For a while now I’ve been planning on making a repository to store interesting pages from type specimen books that I come across during the day. And, more importantly, I wanted a place for visitors who use the Updike Collection to share their own images (we welcome researchers taking pictures of the materials they’re using when they visit). That site is now up and running: There are only a few images available at present, but expect many more in the future. And to celebrate, here’s the first post in an occasional series of ransom-note-style collages taken from images on the site:
Have you ever found yourself wishing for a printing press built to authentic nineteenth-century standards? Of course you have. And fortunately T.C. Hansard has anatomized the press and provided a detailed description of its parts, in his 1825 Typographia: An Historical Sketch of the Origin and Progress of the Art of Printing.
If you decide not to go all-out and build a press from the instructions, the wood engravings could be printed, cut out and used to build your own paper model of a press. Better yet, download a 3D modeling program, spend a few weekends and evenings creating models of each part, and then send them to a 3D printer. (Please send photos if you choose this route.)
In either case, here are the images:
if there’s one thing more frustrating than interesting manuscripts hiding away with no way for researchers to find them, it’s when those manuscripts are also being stored in acidic folders and boxes, slowly self-destructing.
That was the case with the Arnold Autograph Collection until Stephanie Knott, a library student at the University of Rhode Island, arrived at the beginning of this semester and set to work on the collection. The Arnold Autograph Collection is a miscellaneous group of about 150 manuscript items (not to be confused with this nasty kind of autograph collection). They focus mostly on Rhode Island history, going back all the way to the 1600s and including items relating to the American Revolution, a bill of sale for a slave, and the deed to a pew.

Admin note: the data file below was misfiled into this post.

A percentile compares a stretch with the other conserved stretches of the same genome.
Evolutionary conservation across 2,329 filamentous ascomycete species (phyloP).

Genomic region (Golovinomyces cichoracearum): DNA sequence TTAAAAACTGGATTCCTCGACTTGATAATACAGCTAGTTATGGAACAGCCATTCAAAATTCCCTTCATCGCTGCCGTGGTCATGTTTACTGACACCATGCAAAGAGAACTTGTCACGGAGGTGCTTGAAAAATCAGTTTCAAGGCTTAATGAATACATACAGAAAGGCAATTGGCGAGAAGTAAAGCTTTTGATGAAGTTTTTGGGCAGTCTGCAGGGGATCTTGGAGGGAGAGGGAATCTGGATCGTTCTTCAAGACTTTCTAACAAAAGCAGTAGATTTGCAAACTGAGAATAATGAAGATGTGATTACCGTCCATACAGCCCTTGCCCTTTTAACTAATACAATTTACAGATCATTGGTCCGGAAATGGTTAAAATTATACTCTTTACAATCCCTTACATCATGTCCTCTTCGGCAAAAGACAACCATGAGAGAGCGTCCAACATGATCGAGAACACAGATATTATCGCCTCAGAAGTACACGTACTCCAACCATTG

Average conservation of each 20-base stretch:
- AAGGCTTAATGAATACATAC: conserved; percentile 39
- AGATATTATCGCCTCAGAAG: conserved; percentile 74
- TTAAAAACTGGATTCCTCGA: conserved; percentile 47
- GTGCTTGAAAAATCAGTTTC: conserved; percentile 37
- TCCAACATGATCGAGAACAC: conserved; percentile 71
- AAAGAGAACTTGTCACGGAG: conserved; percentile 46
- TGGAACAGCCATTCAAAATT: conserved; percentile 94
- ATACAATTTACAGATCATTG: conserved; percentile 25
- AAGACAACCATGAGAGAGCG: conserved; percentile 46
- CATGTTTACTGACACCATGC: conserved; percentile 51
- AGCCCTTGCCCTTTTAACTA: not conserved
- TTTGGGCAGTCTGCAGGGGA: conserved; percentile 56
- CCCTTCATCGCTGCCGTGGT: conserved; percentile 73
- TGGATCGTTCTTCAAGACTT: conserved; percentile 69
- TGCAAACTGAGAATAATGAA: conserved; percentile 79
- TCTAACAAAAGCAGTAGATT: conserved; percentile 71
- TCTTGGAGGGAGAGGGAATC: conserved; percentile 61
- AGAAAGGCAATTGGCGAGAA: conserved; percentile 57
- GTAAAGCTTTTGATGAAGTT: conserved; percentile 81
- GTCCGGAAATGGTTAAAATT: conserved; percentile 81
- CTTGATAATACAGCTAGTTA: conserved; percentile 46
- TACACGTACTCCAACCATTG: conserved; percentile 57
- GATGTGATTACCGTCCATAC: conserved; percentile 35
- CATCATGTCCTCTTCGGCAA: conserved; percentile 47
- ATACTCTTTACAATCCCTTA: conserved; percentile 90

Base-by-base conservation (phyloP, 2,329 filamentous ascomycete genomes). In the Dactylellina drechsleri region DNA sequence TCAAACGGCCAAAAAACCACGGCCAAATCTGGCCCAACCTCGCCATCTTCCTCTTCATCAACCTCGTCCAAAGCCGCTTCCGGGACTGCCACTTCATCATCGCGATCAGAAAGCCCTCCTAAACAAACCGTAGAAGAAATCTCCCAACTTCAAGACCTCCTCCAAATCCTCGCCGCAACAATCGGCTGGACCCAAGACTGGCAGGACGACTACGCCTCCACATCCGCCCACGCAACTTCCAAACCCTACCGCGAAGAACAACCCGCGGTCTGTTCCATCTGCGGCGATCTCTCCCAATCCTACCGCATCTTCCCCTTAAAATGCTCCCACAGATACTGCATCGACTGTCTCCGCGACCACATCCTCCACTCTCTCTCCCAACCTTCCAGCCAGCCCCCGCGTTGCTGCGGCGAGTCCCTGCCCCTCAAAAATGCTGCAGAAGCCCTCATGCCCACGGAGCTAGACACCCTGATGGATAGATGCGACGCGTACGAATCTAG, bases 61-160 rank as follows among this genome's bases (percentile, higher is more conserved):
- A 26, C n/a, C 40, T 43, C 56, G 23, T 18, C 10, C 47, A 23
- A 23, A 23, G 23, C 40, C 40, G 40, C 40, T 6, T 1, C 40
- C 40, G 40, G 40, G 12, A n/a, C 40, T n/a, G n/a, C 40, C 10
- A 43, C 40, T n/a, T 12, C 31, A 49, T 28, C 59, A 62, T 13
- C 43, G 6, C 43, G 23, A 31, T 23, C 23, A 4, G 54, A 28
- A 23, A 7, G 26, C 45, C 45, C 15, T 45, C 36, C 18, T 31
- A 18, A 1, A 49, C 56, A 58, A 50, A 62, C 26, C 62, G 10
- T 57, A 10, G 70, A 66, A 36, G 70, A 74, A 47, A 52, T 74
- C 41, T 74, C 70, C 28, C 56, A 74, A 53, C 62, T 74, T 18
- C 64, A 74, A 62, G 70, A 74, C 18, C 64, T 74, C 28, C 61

In addition to moving items to new acid-free folders and boxes and creating an online collection guide, Stephanie has scanned the entire collection, and created an online exhibition focusing on a dozen items. The collection as a whole should be online in 2014.
For over a year now, we’ve been offering a regular series of portraits of members of the book trade. Today’s post is a little different, because now we’re giving you access to hundreds of images of printers, booksellers, bookbinders, etc. through a new online resource: The Updike Collection Book Trade Portraits Database (beta).
This collection of over 500 portraits (of more than 250 members of the book trade) resides in four large binders in our Daniel Berkeley Updike Collection, and now it resides digitally online at http://www.pplspc.org/portraits . You can search and browse in a number of different ways, or just pick a random portrait and see who turns up. And you can get a printed broadside depicting some of the all-stars of the book world to hang on your wall if you so choose.